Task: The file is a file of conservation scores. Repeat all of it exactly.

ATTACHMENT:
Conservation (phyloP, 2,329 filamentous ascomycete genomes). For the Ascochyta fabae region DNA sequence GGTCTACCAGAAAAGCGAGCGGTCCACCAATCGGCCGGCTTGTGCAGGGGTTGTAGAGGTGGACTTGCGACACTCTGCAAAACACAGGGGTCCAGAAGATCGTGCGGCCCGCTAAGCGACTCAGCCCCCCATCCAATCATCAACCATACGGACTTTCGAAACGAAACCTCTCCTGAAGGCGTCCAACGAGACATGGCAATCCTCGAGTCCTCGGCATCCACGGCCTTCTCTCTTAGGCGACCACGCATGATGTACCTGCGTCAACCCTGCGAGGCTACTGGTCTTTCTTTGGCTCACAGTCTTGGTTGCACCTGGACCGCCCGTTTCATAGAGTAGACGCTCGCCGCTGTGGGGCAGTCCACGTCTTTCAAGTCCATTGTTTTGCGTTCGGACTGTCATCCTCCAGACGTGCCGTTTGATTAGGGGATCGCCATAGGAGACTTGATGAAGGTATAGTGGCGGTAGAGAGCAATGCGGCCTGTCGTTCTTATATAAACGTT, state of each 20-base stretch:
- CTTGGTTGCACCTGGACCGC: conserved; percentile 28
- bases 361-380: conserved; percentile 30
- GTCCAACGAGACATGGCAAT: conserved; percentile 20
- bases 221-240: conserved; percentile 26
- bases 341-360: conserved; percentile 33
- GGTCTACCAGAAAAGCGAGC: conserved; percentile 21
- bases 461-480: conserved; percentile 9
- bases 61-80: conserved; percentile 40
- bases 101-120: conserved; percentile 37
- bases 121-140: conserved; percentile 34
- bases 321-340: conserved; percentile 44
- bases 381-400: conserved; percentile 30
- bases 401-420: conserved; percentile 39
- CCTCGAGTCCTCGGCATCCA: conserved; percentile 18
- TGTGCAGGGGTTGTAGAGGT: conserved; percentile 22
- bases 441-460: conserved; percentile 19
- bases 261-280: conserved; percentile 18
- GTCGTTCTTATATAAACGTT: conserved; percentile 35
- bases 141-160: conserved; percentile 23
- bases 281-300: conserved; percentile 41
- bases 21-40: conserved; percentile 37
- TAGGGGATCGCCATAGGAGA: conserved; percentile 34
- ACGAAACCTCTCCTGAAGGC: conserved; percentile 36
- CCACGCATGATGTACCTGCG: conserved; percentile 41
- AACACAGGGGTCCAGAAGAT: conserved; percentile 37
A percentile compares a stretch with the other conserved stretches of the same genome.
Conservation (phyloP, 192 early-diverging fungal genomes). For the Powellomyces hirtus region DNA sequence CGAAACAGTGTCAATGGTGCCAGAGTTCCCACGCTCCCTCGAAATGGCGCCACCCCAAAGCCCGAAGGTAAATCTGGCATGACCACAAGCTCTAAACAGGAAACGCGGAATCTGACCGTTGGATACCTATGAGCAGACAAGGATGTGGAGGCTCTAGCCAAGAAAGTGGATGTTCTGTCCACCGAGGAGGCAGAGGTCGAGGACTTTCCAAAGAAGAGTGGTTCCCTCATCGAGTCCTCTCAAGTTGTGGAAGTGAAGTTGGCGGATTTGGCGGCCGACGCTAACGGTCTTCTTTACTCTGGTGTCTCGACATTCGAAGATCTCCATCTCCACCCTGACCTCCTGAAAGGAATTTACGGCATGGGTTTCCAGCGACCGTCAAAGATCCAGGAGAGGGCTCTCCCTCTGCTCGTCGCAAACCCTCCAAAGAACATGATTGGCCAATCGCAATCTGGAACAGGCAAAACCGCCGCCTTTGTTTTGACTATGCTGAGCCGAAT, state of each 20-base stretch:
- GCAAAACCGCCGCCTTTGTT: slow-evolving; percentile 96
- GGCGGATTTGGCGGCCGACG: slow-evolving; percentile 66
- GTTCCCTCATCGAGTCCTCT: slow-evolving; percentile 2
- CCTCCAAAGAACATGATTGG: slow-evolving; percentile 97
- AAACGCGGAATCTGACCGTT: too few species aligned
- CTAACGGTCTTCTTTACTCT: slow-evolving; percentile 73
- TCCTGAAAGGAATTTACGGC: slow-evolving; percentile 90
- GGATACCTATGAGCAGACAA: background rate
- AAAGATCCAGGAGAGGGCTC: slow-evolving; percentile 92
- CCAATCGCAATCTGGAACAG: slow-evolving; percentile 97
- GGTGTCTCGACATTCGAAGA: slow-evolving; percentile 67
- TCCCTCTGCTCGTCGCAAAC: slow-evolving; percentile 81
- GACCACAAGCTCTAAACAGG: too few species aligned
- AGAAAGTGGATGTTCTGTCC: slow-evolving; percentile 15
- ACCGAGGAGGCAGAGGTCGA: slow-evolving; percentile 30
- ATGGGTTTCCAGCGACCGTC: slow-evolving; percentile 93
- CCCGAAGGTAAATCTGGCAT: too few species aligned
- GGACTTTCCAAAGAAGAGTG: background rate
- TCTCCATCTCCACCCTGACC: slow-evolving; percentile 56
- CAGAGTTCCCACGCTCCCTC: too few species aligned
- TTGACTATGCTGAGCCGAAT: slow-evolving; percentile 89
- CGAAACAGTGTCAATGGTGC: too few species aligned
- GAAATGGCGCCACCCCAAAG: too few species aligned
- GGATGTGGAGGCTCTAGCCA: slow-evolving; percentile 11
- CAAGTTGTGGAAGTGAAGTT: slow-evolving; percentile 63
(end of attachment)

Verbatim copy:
Conservation (phyloP, 2,329 filamentous ascomycete genomes). For the Ascochyta fabae region DNA sequence GGTCTACCAGAAAAGCGAGCGGTCCACCAATCGGCCGGCTTGTGCAGGGGTTGTAGAGGTGGACTTGCGACACTCTGCAAAACACAGGGGTCCAGAAGATCGTGCGGCCCGCTAAGCGACTCAGCCCCCCATCCAATCATCAACCATACGGACTTTCGAAACGAAACCTCTCCTGAAGGCGTCCAACGAGACATGGCAATCCTCGAGTCCTCGGCATCCACGGCCTTCTCTCTTAGGCGACCACGCATGATGTACCTGCGTCAACCCTGCGAGGCTACTGGTCTTTCTTTGGCTCACAGTCTTGGTTGCACCTGGACCGCCCGTTTCATAGAGTAGACGCTCGCCGCTGTGGGGCAGTCCACGTCTTTCAAGTCCATTGTTTTGCGTTCGGACTGTCATCCTCCAGACGTGCCGTTTGATTAGGGGATCGCCATAGGAGACTTGATGAAGGTATAGTGGCGGTAGAGAGCAATGCGGCCTGTCGTTCTTATATAAACGTT, state of each 20-base stretch:
- CTTGGTTGCACCTGGACCGC: conserved; percentile 28
- bases 361-380: conserved; percentile 30
- GTCCAACGAGACATGGCAAT: conserved; percentile 20
- bases 221-240: conserved; percentile 26
- bases 341-360: conserved; percentile 33
- GGTCTACCAGAAAAGCGAGC: conserved; percentile 21
- bases 461-480: conserved; percentile 9
- bases 61-80: conserved; percentile 40
- bases 101-120: conserved; percentile 37
- bases 121-140: conserved; percentile 34
- bases 321-340: conserved; percentile 44
- bases 381-400: conserved; percentile 30
- bases 401-420: conserved; percentile 39
- CCTCGAGTCCTCGGCATCCA: conserved; percentile 18
- TGTGCAGGGGTTGTAGAGGT: conserved; percentile 22
- bases 441-460: conserved; percentile 19
- bases 261-280: conserved; percentile 18
- GTCGTTCTTATATAAACGTT: conserved; percentile 35
- bases 141-160: conserved; percentile 23
- bases 281-300: conserved; percentile 41
- bases 21-40: conserved; percentile 37
- TAGGGGATCGCCATAGGAGA: conserved; percentile 34
- ACGAAACCTCTCCTGAAGGC: conserved; percentile 36
- CCACGCATGATGTACCTGCG: conserved; percentile 41
- AACACAGGGGTCCAGAAGAT: conserved; percentile 37
A percentile compares a stretch with the other conserved stretches of the same genome.
Conservation (phyloP, 192 early-diverging fungal genomes). For the Powellomyces hirtus region DNA sequence CGAAACAGTGTCAATGGTGCCAGAGTTCCCACGCTCCCTCGAAATGGCGCCACCCCAAAGCCCGAAGGTAAATCTGGCATGACCACAAGCTCTAAACAGGAAACGCGGAATCTGACCGTTGGATACCTATGAGCAGACAAGGATGTGGAGGCTCTAGCCAAGAAAGTGGATGTTCTGTCCACCGAGGAGGCAGAGGTCGAGGACTTTCCAAAGAAGAGTGGTTCCCTCATCGAGTCCTCTCAAGTTGTGGAAGTGAAGTTGGCGGATTTGGCGGCCGACGCTAACGGTCTTCTTTACTCTGGTGTCTCGACATTCGAAGATCTCCATCTCCACCCTGACCTCCTGAAAGGAATTTACGGCATGGGTTTCCAGCGACCGTCAAAGATCCAGGAGAGGGCTCTCCCTCTGCTCGTCGCAAACCCTCCAAAGAACATGATTGGCCAATCGCAATCTGGAACAGGCAAAACCGCCGCCTTTGTTTTGACTATGCTGAGCCGAAT, state of each 20-base stretch:
- GCAAAACCGCCGCCTTTGTT: slow-evolving; percentile 96
- GGCGGATTTGGCGGCCGACG: slow-evolving; percentile 66
- GTTCCCTCATCGAGTCCTCT: slow-evolving; percentile 2
- CCTCCAAAGAACATGATTGG: slow-evolving; percentile 97
- AAACGCGGAATCTGACCGTT: too few species aligned
- CTAACGGTCTTCTTTACTCT: slow-evolving; percentile 73
- TCCTGAAAGGAATTTACGGC: slow-evolving; percentile 90
- GGATACCTATGAGCAGACAA: background rate
- AAAGATCCAGGAGAGGGCTC: slow-evolving; percentile 92
- CCAATCGCAATCTGGAACAG: slow-evolving; percentile 97
- GGTGTCTCGACATTCGAAGA: slow-evolving; percentile 67
- TCCCTCTGCTCGTCGCAAAC: slow-evolving; percentile 81
- GACCACAAGCTCTAAACAGG: too few species aligned
- AGAAAGTGGATGTTCTGTCC: slow-evolving; percentile 15
- ACCGAGGAGGCAGAGGTCGA: slow-evolving; percentile 30
- ATGGGTTTCCAGCGACCGTC: slow-evolving; percentile 93
- CCCGAAGGTAAATCTGGCAT: too few species aligned
- GGACTTTCCAAAGAAGAGTG: background rate
- TCTCCATCTCCACCCTGACC: slow-evolving; percentile 56
- CAGAGTTCCCACGCTCCCTC: too few species aligned
- TTGACTATGCTGAGCCGAAT: slow-evolving; percentile 89
- CGAAACAGTGTCAATGGTGC: too few species aligned
- GAAATGGCGCCACCCCAAAG: too few species aligned
- GGATGTGGAGGCTCTAGCCA: slow-evolving; percentile 11
- CAAGTTGTGGAAGTGAAGTT: slow-evolving; percentile 63